As we approach Hannah's birthday, I'm in that time of year of intense remembering. Remembering what our lives were like five years ago and how innocent we were. Remembering how much has changed since then and where God has brought us. Some days this remembering is subtle. And then there are days like last Thursday.
One of the most prominent memories this time of year is the weather. There is a certain perfect fall day that is very reminiscent of the first week of November, 2011. The sky is absolutely clear, the temperature is cool enough to need a jacket, but we're all in denial that winter is coming and likely refuse that extra layer, and the sun is intense and beautiful. Last Thursday was exactly that--amazingly crisp and clear and just lovely. The kids and I met some friends for lunch and ran a few errands, and I welcomed the cool reminders on my face. I remember how weird it felt that November 3, 2011 was such a beautiful day. Didn't the world know the news we'd just gotten? Didn't it care that there was nothing beautiful about our life that day? I woke up the morning of November 4th to more of the same--headed to the hospital under the clear, blue, sunny sky. And November 5th, the sun came up outside our hospital room as we held our dear, tiny daughter. We drove home, empty-handed, with the heat on in the car. Because, well, no jackets. So when these fall days threaten to steal my joy and bring me back to a place of bitter pain, I don't let them. I live for the reminders that Hannah was a part of our lives.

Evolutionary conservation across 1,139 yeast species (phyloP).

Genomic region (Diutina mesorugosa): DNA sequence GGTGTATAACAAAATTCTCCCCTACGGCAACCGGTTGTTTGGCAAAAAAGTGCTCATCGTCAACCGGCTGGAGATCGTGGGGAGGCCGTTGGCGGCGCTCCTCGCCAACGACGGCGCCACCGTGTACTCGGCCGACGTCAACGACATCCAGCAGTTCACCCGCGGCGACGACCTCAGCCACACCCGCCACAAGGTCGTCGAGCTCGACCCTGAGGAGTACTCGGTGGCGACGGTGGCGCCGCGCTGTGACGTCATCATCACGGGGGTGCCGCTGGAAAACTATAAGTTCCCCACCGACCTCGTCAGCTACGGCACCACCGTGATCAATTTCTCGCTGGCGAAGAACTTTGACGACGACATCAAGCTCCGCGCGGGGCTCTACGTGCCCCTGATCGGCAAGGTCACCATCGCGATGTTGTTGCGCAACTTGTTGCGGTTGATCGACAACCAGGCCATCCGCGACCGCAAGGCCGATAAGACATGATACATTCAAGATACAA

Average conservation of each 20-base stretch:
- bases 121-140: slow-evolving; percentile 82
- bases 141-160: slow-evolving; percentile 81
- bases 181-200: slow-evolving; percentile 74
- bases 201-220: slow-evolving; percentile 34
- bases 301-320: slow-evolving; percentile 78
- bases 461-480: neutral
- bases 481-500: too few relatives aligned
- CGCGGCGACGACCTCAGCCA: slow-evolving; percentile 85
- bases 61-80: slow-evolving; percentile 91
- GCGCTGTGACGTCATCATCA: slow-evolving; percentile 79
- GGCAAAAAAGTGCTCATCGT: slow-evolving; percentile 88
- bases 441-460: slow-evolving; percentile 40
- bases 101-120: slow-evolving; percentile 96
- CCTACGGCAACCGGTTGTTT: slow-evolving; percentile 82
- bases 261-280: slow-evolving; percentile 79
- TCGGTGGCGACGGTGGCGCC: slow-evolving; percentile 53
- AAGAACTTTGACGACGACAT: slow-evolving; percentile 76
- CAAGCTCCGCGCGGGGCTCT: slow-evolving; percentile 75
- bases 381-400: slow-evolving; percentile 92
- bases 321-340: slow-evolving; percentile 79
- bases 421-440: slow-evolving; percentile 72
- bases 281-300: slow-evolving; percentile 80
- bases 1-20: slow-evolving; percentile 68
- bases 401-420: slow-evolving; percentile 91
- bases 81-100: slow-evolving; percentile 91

On Thursday night, Dan and I went to an All Sons and Daughters concert at Open Door. The opening act was their friend Sandra McCracken. I knew I'd heard of Sandra before, but I didn't think I'd recognize anything. And I didn't--not any particular song, anyway. But as soon as she began to sing, her very distinct voice transported me, again, to 2011. I knew right away that she'd sung a song with Indelible Grace, one of a handful of songs my cousin had sent me after Hannah died. It was a song that I listened to multiple times a day for many months. "Dear Refuge of My Weary Soul" is a perfectly honest hymn of grief. It was exactly the song I needed in those first days (and weeks and months), when I wasn't yet ready to say "It is well with my soul."
Thy mercy seat is open still
Here let my soul retreat
With humble hope attend thy will
And wait beneath thy feet
Oh, how grief sneaks in when we're not expecting it. And even sometimes when we are. I know it's inevitable in these next couple weeks. And I welcome the memories.